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Johan Elzenga, Champion

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Usually ignorant clients ask for 72 dpi resolution if it's for web use. A client who asks for 300 dpi while the image is intended for web use, is quite unusual and kind of double ignorant. Or triple ignorant if you also take into account that images don't have dots...
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Cristen Gillespie

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> Or triple ignorant if you also take into account that images don't have dots...

Well, screens create printing dots. They're not contone. But yes, they're ignorant about what we do. They wrapped their head around "resolution has to be 300," which is quite arbitrary even for a printing press. But early inkjets used to call for that, too, so it's ingrained in some. Clients can't really be expected to understand digital graphics.  And I do keep hearing stories from designers dealing with this. . .I agree it's probably not as common as it was back when I started doing this.

In fact, resolution, pixels, dots, resizing, all are some of the hardest things for plenty of new users to wrap their head around. We honestly can't expect it to be something non-graphics users understand.

Now, if your client  is a graphics firm or solo designer jobbing out a bit, then that's another story. But if their job is to run a brick and mortar store and they need a website, or a flyer, or a printed brochure, or business cards, we can't expect them to know all the requirements. Unfortunately, they pick up this and that from here and there and think they DO know enough.

Having to save ALL our metadata can be iffy as a solution, as well. A "keep document resolution" checkbox would be one way to get around that. A better help file that explains with the ignorant client in mind is another.  I'm not a web designer and personally I don't care since SFW does let us save all metadata, which is why I continue to use it. But this comes up SO often, doing something to shut us up seems not unreasonable. '-}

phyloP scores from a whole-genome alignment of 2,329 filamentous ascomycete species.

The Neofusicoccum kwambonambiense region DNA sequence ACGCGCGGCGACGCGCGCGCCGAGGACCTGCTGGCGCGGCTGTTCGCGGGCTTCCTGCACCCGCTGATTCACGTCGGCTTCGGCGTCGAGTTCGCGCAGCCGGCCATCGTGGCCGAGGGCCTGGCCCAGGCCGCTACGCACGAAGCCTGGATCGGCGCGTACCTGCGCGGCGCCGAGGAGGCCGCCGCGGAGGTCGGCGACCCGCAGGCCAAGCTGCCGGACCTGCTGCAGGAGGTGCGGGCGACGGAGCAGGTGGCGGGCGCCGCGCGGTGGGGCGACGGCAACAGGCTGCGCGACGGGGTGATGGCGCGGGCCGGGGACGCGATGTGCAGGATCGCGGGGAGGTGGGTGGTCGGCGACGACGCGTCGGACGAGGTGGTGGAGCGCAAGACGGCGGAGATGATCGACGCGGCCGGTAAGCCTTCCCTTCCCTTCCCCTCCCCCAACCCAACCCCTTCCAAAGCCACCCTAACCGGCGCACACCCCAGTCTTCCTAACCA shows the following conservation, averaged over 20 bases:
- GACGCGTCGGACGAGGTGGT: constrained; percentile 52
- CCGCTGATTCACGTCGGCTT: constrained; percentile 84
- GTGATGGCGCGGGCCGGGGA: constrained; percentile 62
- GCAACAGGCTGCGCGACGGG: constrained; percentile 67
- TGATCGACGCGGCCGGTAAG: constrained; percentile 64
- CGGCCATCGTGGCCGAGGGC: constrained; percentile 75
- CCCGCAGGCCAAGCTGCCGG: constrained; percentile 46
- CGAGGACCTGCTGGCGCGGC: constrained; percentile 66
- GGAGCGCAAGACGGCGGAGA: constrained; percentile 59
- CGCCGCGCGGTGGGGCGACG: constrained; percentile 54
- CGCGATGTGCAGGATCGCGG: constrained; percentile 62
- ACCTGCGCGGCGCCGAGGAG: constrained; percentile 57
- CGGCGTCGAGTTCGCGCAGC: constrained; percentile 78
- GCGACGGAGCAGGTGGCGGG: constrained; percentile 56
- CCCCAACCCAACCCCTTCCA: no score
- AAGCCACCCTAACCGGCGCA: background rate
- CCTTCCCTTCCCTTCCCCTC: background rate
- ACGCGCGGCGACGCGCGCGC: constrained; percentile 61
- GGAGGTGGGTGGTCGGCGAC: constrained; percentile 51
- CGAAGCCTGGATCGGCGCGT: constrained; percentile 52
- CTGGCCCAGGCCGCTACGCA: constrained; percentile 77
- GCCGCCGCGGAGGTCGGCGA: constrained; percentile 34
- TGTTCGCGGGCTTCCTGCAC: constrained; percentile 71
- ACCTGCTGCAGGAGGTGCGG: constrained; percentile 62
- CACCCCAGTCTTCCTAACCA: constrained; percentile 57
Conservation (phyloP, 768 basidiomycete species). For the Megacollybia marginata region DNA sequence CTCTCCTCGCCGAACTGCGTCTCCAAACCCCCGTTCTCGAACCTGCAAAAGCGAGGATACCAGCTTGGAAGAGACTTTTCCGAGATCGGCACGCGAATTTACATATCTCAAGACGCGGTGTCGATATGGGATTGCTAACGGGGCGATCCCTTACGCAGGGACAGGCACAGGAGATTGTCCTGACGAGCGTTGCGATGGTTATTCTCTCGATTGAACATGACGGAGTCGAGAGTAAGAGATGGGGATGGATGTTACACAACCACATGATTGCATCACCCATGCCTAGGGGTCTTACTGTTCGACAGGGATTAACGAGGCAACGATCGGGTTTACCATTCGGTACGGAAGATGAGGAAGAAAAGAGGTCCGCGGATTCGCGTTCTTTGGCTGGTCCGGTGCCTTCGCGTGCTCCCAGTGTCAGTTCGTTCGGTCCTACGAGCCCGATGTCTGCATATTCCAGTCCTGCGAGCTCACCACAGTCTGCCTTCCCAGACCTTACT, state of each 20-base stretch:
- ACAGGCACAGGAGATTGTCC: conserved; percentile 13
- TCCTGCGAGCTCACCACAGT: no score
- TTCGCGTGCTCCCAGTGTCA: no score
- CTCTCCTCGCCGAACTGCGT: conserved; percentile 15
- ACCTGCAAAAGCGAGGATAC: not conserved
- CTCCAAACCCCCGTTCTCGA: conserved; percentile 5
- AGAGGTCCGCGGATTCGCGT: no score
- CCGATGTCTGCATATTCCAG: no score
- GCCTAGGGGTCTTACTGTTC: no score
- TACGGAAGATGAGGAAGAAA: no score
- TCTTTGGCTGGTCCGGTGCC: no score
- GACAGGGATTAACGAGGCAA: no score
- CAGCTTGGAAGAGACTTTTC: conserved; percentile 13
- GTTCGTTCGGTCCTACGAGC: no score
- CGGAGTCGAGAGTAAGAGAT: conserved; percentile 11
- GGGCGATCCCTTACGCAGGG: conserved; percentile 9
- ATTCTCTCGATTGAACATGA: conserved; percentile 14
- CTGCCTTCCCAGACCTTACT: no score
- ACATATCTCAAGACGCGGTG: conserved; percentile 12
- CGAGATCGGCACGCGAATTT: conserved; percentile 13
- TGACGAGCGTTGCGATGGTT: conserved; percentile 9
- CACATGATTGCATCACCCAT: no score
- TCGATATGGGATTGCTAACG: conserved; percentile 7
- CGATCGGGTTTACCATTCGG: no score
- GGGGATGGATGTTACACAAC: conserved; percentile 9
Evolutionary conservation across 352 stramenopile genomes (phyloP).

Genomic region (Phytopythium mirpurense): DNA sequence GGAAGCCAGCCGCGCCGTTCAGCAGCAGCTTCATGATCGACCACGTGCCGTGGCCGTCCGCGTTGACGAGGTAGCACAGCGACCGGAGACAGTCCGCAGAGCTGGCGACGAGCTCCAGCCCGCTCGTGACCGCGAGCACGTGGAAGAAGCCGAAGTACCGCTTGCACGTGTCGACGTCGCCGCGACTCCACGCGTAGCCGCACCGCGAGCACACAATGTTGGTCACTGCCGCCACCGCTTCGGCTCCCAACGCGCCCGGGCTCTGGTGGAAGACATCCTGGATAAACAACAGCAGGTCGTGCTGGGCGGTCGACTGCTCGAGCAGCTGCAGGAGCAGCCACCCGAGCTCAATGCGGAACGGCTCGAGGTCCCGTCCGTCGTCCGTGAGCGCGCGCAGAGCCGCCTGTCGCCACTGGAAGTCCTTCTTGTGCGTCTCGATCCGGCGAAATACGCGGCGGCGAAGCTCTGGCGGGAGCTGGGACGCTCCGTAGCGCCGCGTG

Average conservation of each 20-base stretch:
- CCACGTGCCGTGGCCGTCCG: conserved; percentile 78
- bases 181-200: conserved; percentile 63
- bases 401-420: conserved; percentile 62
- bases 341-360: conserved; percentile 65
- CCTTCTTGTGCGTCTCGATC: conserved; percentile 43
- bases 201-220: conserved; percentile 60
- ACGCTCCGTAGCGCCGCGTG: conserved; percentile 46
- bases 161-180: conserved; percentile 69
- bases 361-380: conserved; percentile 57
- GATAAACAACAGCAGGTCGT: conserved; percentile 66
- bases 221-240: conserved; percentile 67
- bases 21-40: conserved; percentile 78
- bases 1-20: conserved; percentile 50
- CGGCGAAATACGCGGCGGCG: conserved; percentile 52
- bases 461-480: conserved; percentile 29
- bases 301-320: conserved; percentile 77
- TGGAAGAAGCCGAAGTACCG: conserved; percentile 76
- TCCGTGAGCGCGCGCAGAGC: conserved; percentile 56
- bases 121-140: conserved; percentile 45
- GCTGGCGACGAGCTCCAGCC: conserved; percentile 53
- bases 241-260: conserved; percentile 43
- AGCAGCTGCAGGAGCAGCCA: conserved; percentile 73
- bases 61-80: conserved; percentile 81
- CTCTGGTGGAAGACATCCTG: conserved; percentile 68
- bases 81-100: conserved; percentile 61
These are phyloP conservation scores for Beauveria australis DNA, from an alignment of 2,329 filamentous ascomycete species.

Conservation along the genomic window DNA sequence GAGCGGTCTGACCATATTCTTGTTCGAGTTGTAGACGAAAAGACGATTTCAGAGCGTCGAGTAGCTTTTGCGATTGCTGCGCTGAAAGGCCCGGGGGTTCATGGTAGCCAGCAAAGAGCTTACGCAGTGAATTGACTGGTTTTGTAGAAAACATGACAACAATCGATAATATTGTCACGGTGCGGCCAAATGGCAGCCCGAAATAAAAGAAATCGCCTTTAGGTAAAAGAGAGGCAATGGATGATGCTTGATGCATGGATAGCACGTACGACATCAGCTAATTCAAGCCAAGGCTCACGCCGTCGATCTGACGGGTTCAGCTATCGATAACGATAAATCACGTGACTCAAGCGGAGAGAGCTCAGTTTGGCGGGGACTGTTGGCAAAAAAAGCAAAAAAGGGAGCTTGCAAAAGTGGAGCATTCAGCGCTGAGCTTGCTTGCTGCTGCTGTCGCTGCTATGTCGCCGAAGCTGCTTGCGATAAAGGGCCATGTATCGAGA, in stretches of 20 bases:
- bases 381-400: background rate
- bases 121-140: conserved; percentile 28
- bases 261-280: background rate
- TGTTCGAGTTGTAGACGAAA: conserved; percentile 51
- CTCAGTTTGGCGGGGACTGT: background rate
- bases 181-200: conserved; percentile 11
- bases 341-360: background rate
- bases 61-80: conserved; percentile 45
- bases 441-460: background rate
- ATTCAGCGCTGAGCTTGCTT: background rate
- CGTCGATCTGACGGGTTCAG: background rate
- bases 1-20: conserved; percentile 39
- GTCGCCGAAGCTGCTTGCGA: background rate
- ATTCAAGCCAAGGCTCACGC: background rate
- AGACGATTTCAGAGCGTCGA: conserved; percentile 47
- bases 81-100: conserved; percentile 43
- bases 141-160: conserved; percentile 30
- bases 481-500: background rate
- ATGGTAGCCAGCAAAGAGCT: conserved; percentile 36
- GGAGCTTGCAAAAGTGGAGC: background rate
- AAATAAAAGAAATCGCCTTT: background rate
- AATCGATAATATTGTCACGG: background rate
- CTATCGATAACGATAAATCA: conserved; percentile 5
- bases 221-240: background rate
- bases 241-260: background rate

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Rick Meikle

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Nice tip about metadata. I suppose preserving it also preserves a color profile that isn't sRGB. (I'm replying without checking first.) On another occasion, Adobe RGB would have been the preferred profile (long story, but it wasn't for web). Anyway, this is what the publisher's Digital Manager said when I questioned the 300dpi spec (relayed by the publisher's rep): "Most people will use artwork that is low quality to create a 72 dpi ad for the web. And Nxtbook will compress the file and then enlarge it to view on the desktop. Depending on the size of the monitor you have, it will enlarge the file and can distort the viewing. So the better the quality of the artwork, the better viewing experience." I have no knowledge of Nxtbook, but it doesn't make any sense. I reached the same conclusion that Johan did. I sent back a long explanation of how dpi was irrelevant and why upscaling is bad, etc., etc., but it was most likely an exercise in futility. In any event, the point of my original post is that Adobe does not explain what Save for Web does to a file with respect to resolution and color profile. The metadata setting didn't even occur to me (though it probably should have). I was looking for specific settings or simply information, which seems pretty reasonable. That's why I made the post, in case others fall into the same trap.